Farmers in Scotland are being urged to sign up to a scheme to reduce the industry’s carbon emissions and help the country prepare for the impacts of climate change.
Over three years farmers will be invited to attend workshops and practical demonstrations in a bid to cut down the industry’s greenhouse gas emissions.
The scheme aims to counteract a recent report which found farming and land-based industries could be contributing 25% of Scotland’s GHG emissions – significantly higher than the figure for the UK as a whole.
Developed by Soil Association Scotland and backed by the Scottish government and Rural Development Programme, the £202,000 programme is open to both organic and conventional producers.
However most of the techniques being taught – including improving soil management, reducing dependence on inputs and increasing carbon sequestration – are those practiced by organic farmers.
Other events will focus on converting to organic production, reducing GHG emissions through green technologies and producing home-grown feed.
NFU Scotland president Jim McLaren welcomed the industry’s opportunity to help mitigate against climate change, but warned that farming had to guard against being the “fall guy” for society in general.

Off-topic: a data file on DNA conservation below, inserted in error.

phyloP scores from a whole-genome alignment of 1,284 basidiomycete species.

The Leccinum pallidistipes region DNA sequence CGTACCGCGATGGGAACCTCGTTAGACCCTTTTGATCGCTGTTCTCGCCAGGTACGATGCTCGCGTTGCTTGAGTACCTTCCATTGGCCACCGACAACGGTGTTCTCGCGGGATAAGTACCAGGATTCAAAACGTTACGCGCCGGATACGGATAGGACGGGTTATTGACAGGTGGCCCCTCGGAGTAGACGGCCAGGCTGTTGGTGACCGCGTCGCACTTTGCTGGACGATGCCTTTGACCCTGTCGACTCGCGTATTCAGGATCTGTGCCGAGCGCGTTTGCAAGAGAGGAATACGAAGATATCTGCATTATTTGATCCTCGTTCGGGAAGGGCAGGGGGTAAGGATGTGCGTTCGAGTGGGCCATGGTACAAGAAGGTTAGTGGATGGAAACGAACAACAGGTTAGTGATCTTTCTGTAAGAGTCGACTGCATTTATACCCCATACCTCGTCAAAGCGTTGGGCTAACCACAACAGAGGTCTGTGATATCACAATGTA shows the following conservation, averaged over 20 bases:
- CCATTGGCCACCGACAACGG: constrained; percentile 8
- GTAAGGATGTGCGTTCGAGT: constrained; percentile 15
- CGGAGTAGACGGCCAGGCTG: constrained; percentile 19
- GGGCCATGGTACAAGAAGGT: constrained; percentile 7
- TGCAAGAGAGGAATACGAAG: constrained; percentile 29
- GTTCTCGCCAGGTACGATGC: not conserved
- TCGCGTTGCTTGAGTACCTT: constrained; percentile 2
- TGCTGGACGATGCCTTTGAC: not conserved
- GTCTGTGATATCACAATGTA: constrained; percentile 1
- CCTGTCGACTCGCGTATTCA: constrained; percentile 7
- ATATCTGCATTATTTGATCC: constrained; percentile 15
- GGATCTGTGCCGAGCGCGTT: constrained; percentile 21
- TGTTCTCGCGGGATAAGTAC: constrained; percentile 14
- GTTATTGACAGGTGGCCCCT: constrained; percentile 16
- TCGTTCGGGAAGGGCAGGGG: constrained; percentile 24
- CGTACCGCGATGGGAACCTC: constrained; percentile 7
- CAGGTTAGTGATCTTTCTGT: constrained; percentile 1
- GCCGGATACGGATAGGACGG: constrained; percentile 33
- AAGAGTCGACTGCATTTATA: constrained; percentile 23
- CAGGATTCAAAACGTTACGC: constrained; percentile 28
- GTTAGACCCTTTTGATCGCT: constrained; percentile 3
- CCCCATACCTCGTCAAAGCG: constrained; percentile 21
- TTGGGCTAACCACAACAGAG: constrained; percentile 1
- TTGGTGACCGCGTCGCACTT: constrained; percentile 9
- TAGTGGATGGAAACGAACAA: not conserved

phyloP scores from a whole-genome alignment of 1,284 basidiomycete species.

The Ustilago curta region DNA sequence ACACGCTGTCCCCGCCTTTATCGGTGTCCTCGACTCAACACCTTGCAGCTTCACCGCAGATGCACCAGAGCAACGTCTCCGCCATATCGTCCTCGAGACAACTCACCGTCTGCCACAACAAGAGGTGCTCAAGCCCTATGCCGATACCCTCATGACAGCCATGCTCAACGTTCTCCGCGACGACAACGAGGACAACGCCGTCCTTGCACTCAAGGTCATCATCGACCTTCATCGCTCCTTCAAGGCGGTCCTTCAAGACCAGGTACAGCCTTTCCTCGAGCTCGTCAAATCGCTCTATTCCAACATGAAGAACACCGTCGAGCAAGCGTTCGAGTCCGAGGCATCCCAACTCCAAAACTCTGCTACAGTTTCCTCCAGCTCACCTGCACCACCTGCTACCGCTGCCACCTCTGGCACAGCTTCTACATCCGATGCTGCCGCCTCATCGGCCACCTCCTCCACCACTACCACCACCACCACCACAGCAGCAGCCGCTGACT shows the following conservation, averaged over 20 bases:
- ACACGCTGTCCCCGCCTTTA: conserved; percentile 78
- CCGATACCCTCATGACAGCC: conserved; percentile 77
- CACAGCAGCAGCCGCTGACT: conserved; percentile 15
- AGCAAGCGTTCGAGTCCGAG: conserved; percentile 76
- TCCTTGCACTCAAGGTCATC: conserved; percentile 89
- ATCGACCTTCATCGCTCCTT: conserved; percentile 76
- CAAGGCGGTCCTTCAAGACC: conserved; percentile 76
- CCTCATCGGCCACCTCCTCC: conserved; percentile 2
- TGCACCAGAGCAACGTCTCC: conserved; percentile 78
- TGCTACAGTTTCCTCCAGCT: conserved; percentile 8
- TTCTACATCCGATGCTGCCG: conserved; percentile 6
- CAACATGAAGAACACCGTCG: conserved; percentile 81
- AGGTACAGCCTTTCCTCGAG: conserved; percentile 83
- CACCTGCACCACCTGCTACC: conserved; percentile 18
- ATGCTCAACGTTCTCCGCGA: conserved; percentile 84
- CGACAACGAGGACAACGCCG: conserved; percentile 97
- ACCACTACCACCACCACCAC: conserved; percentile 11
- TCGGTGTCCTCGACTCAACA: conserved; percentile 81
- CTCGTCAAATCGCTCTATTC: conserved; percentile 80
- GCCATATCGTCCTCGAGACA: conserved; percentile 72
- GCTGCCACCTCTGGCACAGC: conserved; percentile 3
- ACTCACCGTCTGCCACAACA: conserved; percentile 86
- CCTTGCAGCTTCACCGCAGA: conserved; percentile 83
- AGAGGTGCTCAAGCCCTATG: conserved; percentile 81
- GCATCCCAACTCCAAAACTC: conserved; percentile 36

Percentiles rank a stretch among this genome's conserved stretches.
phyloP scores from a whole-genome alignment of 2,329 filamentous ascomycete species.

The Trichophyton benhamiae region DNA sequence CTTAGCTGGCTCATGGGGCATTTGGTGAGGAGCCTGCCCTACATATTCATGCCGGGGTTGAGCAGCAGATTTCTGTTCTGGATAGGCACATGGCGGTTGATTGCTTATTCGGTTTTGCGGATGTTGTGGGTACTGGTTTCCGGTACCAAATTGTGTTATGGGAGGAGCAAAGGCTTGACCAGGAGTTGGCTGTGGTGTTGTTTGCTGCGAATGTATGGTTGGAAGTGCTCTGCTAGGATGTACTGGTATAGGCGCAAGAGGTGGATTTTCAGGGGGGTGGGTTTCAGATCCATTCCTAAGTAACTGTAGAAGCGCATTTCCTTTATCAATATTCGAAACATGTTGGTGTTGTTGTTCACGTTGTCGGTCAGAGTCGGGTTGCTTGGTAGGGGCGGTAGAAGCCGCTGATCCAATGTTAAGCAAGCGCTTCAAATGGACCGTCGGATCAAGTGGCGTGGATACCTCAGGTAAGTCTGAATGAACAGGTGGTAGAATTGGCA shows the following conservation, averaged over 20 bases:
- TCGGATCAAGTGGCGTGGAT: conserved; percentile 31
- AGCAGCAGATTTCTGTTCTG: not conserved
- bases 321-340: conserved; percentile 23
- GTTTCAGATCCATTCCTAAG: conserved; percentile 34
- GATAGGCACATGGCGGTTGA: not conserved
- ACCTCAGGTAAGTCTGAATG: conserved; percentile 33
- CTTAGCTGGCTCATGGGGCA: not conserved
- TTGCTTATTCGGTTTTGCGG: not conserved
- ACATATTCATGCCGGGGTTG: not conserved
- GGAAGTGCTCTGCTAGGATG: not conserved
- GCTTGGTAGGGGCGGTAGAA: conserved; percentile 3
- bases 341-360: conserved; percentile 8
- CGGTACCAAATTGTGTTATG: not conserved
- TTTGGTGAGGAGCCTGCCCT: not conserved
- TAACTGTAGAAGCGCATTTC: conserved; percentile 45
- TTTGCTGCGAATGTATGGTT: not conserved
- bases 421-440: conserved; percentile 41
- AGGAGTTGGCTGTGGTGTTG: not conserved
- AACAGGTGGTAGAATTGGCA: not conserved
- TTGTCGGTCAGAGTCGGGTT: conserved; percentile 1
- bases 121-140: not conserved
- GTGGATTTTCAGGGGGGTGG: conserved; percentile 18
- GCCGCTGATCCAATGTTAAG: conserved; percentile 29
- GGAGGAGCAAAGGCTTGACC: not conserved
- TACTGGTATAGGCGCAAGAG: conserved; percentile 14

“Agriculture has to be seen as part of the solution rather than part of the problem,” he added.
“We can’t be expected to change the planet. But sustainability in the longer term will depend on being able to adapt production methods to become even less carbon consumptive.
“This programme has a lot to offer in terms of developing and encouraging best practice among farmers without adversely affecting their ability to produce food and maintain the environment.”
Environment Minister Roseanna Cunningham added that the programme was about practicalities. “And farmers are nothing if not practical,” she said.